Bert Seither loves to fly his drone. It can lunge, turn, plummet, zoom and stop on a dime, and people love to watch, but last week when he was flying it around his neighborhood, a nearby resident walked onto his property and …
“He said I’ve got a gun and I’m not afraid to use it. I questioned if he meant me or the drone,” said Seither.
Minutes later, law enforcement arrived and started asking questions.
“He said that he would need to conduct some research about it and then he went about his way,” said Seither.
Concerned, Seither contacted 10 News because he wanted to spread the word of a looming new drone law.
As of midnight, the Freedom from Unwarranted Surveillance Act mandates drones can’t be used for unlicensed surveillance.
Drones can be used for aerial mapping, to assess property taxes, and to monitor the environment. In other words, drones are to be used by a person licensed by the state to perform “reasonable job-related tasks.” It also limits use by law enforcement, against unjustified surveillance.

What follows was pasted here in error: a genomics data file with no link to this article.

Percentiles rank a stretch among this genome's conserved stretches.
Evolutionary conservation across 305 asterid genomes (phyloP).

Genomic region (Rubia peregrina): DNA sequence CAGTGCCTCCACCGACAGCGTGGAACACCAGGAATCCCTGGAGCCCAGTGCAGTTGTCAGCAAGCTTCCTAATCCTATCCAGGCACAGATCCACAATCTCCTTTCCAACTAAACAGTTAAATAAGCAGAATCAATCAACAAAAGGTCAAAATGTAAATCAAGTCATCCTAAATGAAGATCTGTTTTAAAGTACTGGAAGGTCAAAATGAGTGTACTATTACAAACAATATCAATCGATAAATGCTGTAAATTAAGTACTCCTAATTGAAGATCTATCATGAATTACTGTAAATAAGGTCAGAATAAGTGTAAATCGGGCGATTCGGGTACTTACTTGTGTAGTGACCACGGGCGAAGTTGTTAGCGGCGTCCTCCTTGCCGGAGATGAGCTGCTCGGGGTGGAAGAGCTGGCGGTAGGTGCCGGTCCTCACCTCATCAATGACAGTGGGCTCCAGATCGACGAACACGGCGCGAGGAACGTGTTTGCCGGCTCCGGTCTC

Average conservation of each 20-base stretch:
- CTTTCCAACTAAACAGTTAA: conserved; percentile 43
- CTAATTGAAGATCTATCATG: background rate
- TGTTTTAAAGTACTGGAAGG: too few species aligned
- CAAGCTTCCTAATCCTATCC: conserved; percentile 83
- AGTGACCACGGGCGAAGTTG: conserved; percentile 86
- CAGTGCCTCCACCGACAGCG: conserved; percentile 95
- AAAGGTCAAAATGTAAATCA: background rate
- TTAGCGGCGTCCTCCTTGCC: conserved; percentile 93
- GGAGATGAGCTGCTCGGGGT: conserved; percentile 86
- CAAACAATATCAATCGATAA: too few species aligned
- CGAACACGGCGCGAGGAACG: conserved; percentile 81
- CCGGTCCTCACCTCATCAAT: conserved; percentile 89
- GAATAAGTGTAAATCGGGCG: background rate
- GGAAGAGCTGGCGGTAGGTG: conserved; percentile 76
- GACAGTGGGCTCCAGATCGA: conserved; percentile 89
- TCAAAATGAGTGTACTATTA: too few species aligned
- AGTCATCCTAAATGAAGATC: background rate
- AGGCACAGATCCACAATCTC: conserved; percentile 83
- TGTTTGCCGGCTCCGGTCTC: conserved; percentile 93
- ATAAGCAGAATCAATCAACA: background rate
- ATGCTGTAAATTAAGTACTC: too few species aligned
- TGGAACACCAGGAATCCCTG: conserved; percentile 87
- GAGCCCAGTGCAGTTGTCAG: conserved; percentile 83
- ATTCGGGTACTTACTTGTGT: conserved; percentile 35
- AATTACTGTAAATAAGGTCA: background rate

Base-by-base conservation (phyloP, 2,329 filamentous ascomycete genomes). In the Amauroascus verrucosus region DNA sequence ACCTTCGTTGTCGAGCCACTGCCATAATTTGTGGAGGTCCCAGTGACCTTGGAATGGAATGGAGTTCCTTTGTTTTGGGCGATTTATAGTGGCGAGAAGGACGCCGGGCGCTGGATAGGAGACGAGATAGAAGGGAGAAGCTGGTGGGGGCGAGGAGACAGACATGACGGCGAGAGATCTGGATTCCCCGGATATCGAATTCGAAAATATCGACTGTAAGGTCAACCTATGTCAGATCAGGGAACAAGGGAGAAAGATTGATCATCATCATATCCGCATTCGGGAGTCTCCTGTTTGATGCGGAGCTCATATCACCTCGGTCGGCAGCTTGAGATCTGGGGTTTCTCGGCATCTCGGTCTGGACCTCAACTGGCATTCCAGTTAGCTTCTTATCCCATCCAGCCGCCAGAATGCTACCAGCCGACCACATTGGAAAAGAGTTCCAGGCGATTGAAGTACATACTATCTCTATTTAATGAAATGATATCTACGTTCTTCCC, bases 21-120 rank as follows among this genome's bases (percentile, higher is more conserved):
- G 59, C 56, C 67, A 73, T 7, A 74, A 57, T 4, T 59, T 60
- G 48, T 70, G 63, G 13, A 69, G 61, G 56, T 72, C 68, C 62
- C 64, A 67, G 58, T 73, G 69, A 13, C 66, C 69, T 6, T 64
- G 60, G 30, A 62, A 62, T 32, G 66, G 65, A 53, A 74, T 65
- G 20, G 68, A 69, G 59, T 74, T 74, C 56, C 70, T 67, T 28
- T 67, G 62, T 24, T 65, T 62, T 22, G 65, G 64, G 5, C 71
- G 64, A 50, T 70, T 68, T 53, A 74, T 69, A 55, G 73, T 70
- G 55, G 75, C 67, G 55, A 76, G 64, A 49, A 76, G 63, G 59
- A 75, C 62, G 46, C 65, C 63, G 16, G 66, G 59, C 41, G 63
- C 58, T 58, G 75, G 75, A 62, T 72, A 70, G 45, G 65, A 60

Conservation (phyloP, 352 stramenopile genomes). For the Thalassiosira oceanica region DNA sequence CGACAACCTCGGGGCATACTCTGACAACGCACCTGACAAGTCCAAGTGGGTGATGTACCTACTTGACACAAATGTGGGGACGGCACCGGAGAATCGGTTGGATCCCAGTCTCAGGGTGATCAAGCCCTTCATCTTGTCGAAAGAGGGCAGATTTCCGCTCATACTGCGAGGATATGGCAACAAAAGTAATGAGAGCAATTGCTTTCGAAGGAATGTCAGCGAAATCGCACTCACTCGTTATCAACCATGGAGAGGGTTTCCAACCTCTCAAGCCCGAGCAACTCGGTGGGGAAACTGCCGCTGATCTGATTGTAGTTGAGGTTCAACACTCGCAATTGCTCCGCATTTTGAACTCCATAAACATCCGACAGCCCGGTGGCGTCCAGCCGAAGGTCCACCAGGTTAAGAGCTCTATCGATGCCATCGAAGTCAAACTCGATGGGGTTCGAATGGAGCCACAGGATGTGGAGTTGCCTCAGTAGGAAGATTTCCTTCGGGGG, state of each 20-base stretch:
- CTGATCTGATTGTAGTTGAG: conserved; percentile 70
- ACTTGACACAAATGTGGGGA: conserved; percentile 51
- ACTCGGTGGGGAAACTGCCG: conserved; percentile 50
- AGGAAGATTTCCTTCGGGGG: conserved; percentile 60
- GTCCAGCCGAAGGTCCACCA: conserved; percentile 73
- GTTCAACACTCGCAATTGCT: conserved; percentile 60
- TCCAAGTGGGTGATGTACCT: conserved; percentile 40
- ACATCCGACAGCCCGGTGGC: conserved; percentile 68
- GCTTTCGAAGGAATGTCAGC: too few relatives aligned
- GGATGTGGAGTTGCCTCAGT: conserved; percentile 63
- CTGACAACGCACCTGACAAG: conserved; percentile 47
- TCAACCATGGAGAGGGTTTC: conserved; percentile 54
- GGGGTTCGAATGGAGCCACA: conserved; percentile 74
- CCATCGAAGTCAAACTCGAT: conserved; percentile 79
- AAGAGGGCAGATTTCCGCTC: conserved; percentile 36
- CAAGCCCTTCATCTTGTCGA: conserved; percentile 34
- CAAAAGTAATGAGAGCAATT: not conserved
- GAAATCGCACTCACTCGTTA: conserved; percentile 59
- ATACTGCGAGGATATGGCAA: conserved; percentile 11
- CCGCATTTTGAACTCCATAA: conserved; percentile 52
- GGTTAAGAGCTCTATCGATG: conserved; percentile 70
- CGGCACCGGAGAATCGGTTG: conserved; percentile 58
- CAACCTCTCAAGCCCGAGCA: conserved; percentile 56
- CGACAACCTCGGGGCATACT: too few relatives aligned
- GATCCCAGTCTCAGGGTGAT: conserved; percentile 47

Seither was doing neither. Drones are his hobby, and he wasn’t recording any video. He knows drone laws.
“Must maintain line of sight, cannot be in a no-fly zone, like airports, and no higher than 400 feet,” said Seither.
There are no criminal penalties attached to the new law, but if you are videotaped by one, you can sue the drone operator if you can prove financial damages.